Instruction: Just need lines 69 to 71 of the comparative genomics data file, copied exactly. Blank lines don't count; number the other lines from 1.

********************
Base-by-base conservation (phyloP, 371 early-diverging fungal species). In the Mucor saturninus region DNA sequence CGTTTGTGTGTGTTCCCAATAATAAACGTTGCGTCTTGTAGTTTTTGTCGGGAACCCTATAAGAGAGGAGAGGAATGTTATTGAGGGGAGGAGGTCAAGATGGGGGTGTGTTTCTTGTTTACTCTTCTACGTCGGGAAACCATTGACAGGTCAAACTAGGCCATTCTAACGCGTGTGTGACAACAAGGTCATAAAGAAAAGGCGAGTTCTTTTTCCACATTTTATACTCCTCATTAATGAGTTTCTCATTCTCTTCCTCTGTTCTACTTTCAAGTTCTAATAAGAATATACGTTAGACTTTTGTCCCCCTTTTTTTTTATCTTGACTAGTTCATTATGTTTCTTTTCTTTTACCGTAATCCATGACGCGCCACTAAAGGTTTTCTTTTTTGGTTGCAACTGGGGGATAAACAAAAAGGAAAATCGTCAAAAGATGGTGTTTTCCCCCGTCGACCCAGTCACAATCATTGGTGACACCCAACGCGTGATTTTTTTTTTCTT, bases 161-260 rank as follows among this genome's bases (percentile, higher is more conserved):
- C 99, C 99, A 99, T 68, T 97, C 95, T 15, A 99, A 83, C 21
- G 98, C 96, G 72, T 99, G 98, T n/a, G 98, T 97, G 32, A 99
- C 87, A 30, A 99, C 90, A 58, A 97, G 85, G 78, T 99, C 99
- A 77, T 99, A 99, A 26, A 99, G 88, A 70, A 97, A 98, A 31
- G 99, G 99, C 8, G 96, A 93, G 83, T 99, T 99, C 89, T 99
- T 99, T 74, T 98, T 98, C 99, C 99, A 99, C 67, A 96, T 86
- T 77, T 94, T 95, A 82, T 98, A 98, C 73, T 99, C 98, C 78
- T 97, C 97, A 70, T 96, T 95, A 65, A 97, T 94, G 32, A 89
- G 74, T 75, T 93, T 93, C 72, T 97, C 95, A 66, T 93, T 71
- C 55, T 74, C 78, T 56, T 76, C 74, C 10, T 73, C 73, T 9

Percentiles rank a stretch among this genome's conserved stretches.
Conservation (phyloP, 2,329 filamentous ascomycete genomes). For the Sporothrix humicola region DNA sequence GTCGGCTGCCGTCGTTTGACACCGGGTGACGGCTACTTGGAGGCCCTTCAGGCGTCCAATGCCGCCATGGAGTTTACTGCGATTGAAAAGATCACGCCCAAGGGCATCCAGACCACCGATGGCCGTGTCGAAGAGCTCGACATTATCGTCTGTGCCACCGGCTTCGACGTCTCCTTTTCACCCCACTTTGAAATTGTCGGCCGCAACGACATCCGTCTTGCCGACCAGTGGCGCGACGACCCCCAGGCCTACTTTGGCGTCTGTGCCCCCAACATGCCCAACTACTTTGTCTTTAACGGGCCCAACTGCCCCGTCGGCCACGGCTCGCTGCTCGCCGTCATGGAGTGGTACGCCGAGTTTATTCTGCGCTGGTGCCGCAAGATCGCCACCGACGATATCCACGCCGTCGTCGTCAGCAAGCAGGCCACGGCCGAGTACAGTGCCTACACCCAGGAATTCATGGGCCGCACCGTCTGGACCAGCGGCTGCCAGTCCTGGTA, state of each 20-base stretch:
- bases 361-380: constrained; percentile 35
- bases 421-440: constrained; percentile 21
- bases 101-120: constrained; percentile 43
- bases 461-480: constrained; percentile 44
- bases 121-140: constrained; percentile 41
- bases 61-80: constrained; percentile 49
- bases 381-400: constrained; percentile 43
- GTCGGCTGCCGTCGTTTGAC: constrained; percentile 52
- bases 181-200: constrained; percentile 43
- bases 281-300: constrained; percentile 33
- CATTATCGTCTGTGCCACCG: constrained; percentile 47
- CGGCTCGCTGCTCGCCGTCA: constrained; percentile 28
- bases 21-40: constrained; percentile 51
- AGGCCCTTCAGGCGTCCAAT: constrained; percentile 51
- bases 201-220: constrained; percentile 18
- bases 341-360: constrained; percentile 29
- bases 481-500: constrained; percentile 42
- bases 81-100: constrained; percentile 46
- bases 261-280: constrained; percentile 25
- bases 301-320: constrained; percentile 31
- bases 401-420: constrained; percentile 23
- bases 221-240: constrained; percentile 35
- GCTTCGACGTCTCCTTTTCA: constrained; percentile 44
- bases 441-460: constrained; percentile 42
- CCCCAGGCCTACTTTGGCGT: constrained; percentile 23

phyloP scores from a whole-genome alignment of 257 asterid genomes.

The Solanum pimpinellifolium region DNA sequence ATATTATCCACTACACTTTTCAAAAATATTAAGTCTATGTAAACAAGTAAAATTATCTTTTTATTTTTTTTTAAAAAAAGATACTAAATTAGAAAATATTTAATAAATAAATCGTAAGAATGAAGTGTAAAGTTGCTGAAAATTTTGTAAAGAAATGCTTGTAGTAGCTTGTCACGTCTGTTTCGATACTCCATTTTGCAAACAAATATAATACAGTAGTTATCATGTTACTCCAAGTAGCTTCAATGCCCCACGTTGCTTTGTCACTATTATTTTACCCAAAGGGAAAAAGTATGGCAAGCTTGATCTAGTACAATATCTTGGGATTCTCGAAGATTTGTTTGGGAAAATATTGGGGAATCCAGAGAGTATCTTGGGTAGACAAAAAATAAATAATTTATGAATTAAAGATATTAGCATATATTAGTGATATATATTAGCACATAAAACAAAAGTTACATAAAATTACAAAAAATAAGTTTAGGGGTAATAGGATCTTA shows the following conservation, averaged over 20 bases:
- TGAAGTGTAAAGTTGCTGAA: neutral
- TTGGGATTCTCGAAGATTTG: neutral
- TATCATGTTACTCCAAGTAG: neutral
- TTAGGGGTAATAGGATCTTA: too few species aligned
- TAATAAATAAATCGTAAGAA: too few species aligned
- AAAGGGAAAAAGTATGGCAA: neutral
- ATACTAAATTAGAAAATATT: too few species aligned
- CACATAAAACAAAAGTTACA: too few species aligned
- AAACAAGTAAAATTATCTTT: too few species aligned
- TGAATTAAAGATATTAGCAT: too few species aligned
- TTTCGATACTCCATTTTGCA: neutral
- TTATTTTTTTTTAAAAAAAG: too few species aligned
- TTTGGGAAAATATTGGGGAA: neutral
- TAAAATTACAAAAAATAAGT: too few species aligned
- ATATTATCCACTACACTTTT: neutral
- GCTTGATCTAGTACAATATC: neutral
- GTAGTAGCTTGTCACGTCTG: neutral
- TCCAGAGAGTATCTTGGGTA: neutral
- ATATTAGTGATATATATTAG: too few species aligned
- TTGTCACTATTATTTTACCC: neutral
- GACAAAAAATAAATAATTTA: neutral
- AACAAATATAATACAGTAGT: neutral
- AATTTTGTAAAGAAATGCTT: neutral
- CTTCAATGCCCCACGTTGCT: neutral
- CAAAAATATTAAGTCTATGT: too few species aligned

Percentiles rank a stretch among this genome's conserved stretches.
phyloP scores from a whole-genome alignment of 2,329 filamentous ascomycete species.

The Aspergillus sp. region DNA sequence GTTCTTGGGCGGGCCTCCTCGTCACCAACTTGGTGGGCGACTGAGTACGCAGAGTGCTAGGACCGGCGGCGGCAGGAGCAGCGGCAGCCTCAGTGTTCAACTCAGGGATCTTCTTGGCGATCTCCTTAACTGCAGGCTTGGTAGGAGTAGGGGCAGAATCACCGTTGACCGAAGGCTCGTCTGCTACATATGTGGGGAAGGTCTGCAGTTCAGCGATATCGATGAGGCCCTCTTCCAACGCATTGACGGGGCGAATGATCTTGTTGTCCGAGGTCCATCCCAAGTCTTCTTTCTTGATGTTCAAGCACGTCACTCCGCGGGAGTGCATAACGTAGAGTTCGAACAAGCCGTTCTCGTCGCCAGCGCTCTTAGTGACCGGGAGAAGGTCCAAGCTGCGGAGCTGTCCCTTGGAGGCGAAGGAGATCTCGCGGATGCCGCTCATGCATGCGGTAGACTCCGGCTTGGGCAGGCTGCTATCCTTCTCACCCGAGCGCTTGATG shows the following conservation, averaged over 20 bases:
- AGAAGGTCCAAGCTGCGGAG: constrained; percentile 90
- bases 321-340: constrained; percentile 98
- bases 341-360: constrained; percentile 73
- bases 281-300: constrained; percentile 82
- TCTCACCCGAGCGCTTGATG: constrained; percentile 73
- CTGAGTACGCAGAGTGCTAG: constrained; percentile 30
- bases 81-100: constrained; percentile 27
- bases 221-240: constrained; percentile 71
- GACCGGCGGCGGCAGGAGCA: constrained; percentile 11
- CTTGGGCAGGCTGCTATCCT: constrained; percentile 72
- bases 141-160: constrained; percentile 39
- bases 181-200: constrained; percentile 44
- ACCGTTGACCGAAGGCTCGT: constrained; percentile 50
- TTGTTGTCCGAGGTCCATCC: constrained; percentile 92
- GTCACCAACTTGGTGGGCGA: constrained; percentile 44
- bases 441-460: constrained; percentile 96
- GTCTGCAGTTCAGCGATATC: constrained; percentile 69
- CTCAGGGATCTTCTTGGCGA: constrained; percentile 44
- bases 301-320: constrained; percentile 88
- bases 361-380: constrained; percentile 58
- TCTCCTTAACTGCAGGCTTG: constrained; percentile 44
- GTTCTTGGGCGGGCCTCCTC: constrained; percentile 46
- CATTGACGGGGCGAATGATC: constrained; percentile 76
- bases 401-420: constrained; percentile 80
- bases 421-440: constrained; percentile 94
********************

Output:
- AGAAGGTCCAAGCTGCGGAG: constrained; percentile 90
- bases 321-340: constrained; percentile 98
- bases 341-360: constrained; percentile 73